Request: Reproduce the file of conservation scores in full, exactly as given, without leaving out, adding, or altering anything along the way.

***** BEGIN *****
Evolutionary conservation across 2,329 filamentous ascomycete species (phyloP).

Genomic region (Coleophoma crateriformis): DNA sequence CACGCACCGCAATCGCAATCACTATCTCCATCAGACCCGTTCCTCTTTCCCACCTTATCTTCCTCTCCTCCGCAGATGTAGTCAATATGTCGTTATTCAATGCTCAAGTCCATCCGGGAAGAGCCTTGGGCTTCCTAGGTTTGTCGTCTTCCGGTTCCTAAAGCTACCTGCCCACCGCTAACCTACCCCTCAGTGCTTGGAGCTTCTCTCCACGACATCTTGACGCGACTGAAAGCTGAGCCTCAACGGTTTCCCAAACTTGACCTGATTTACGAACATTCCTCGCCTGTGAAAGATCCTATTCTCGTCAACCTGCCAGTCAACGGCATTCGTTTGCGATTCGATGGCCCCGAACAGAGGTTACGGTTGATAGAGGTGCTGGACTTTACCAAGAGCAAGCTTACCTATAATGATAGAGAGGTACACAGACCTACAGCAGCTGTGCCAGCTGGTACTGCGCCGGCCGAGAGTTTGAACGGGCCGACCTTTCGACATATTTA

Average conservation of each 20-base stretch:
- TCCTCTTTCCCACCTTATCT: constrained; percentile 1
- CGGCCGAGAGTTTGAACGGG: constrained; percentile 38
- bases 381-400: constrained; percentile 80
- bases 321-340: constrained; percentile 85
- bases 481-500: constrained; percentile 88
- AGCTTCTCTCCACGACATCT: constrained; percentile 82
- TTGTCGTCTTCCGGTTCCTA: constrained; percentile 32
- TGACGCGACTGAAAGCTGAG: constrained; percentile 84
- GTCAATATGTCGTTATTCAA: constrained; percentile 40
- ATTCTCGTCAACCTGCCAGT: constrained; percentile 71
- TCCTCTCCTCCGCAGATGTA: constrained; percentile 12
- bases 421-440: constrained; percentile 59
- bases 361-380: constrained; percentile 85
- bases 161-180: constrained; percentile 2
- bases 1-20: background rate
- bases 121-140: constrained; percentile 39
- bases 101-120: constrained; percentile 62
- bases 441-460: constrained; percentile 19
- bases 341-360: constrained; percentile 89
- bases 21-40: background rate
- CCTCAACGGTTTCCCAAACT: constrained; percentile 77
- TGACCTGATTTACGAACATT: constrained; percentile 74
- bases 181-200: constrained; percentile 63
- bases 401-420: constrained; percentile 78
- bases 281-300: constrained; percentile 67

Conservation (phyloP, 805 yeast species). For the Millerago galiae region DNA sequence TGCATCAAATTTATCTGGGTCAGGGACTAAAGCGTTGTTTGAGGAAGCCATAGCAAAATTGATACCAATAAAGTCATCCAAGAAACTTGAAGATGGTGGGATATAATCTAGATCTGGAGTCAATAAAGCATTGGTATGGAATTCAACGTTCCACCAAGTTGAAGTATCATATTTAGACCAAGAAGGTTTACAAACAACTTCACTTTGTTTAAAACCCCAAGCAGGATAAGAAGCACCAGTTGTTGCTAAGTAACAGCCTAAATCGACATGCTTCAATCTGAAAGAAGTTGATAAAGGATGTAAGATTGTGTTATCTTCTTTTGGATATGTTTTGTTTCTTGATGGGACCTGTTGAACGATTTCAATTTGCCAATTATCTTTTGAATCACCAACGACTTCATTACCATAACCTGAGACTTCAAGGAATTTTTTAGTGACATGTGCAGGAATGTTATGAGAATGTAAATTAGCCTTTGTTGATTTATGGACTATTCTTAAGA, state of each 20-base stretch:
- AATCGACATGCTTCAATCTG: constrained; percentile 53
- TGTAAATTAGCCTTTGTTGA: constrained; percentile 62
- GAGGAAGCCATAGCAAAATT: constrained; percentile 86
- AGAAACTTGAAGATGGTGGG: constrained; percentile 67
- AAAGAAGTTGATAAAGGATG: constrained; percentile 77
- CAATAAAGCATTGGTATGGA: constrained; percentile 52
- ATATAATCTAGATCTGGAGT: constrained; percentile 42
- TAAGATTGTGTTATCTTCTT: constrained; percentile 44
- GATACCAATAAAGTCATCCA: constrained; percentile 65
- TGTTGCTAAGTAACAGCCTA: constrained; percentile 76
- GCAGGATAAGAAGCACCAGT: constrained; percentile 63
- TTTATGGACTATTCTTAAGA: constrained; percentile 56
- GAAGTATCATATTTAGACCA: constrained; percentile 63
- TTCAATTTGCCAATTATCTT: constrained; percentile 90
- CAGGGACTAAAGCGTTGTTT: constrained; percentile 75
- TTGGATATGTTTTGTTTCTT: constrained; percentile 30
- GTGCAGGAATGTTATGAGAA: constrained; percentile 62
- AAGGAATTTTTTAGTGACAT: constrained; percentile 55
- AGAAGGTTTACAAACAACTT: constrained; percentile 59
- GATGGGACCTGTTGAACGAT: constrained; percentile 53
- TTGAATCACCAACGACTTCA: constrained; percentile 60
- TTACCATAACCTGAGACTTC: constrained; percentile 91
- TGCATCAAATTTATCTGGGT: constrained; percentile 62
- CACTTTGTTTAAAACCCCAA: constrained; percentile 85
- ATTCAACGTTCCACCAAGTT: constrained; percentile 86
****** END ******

Evolutionary conservation across 2,329 filamentous ascomycete species (phyloP).

Genomic region (Coleophoma crateriformis): DNA sequence CACGCACCGCAATCGCAATCACTATCTCCATCAGACCCGTTCCTCTTTCCCACCTTATCTTCCTCTCCTCCGCAGATGTAGTCAATATGTCGTTATTCAATGCTCAAGTCCATCCGGGAAGAGCCTTGGGCTTCCTAGGTTTGTCGTCTTCCGGTTCCTAAAGCTACCTGCCCACCGCTAACCTACCCCTCAGTGCTTGGAGCTTCTCTCCACGACATCTTGACGCGACTGAAAGCTGAGCCTCAACGGTTTCCCAAACTTGACCTGATTTACGAACATTCCTCGCCTGTGAAAGATCCTATTCTCGTCAACCTGCCAGTCAACGGCATTCGTTTGCGATTCGATGGCCCCGAACAGAGGTTACGGTTGATAGAGGTGCTGGACTTTACCAAGAGCAAGCTTACCTATAATGATAGAGAGGTACACAGACCTACAGCAGCTGTGCCAGCTGGTACTGCGCCGGCCGAGAGTTTGAACGGGCCGACCTTTCGACATATTTA

Average conservation of each 20-base stretch:
- TCCTCTTTCCCACCTTATCT: constrained; percentile 1
- CGGCCGAGAGTTTGAACGGG: constrained; percentile 38
- bases 381-400: constrained; percentile 80
- bases 321-340: constrained; percentile 85
- bases 481-500: constrained; percentile 88
- AGCTTCTCTCCACGACATCT: constrained; percentile 82
- TTGTCGTCTTCCGGTTCCTA: constrained; percentile 32
- TGACGCGACTGAAAGCTGAG: constrained; percentile 84
- GTCAATATGTCGTTATTCAA: constrained; percentile 40
- ATTCTCGTCAACCTGCCAGT: constrained; percentile 71
- TCCTCTCCTCCGCAGATGTA: constrained; percentile 12
- bases 421-440: constrained; percentile 59
- bases 361-380: constrained; percentile 85
- bases 161-180: constrained; percentile 2
- bases 1-20: background rate
- bases 121-140: constrained; percentile 39
- bases 101-120: constrained; percentile 62
- bases 441-460: constrained; percentile 19
- bases 341-360: constrained; percentile 89
- bases 21-40: background rate
- CCTCAACGGTTTCCCAAACT: constrained; percentile 77
- TGACCTGATTTACGAACATT: constrained; percentile 74
- bases 181-200: constrained; percentile 63
- bases 401-420: constrained; percentile 78
- bases 281-300: constrained; percentile 67

Conservation (phyloP, 805 yeast species). For the Millerago galiae region DNA sequence TGCATCAAATTTATCTGGGTCAGGGACTAAAGCGTTGTTTGAGGAAGCCATAGCAAAATTGATACCAATAAAGTCATCCAAGAAACTTGAAGATGGTGGGATATAATCTAGATCTGGAGTCAATAAAGCATTGGTATGGAATTCAACGTTCCACCAAGTTGAAGTATCATATTTAGACCAAGAAGGTTTACAAACAACTTCACTTTGTTTAAAACCCCAAGCAGGATAAGAAGCACCAGTTGTTGCTAAGTAACAGCCTAAATCGACATGCTTCAATCTGAAAGAAGTTGATAAAGGATGTAAGATTGTGTTATCTTCTTTTGGATATGTTTTGTTTCTTGATGGGACCTGTTGAACGATTTCAATTTGCCAATTATCTTTTGAATCACCAACGACTTCATTACCATAACCTGAGACTTCAAGGAATTTTTTAGTGACATGTGCAGGAATGTTATGAGAATGTAAATTAGCCTTTGTTGATTTATGGACTATTCTTAAGA, state of each 20-base stretch:
- AATCGACATGCTTCAATCTG: constrained; percentile 53
- TGTAAATTAGCCTTTGTTGA: constrained; percentile 62
- GAGGAAGCCATAGCAAAATT: constrained; percentile 86
- AGAAACTTGAAGATGGTGGG: constrained; percentile 67
- AAAGAAGTTGATAAAGGATG: constrained; percentile 77
- CAATAAAGCATTGGTATGGA: constrained; percentile 52
- ATATAATCTAGATCTGGAGT: constrained; percentile 42
- TAAGATTGTGTTATCTTCTT: constrained; percentile 44
- GATACCAATAAAGTCATCCA: constrained; percentile 65
- TGTTGCTAAGTAACAGCCTA: constrained; percentile 76
- GCAGGATAAGAAGCACCAGT: constrained; percentile 63
- TTTATGGACTATTCTTAAGA: constrained; percentile 56
- GAAGTATCATATTTAGACCA: constrained; percentile 63
- TTCAATTTGCCAATTATCTT: constrained; percentile 90
- CAGGGACTAAAGCGTTGTTT: constrained; percentile 75
- TTGGATATGTTTTGTTTCTT: constrained; percentile 30
- GTGCAGGAATGTTATGAGAA: constrained; percentile 62
- AAGGAATTTTTTAGTGACAT: constrained; percentile 55
- AGAAGGTTTACAAACAACTT: constrained; percentile 59
- GATGGGACCTGTTGAACGAT: constrained; percentile 53
- TTGAATCACCAACGACTTCA: constrained; percentile 60
- TTACCATAACCTGAGACTTC: constrained; percentile 91
- TGCATCAAATTTATCTGGGT: constrained; percentile 62
- CACTTTGTTTAAAACCCCAA: constrained; percentile 85
- ATTCAACGTTCCACCAAGTT: constrained; percentile 86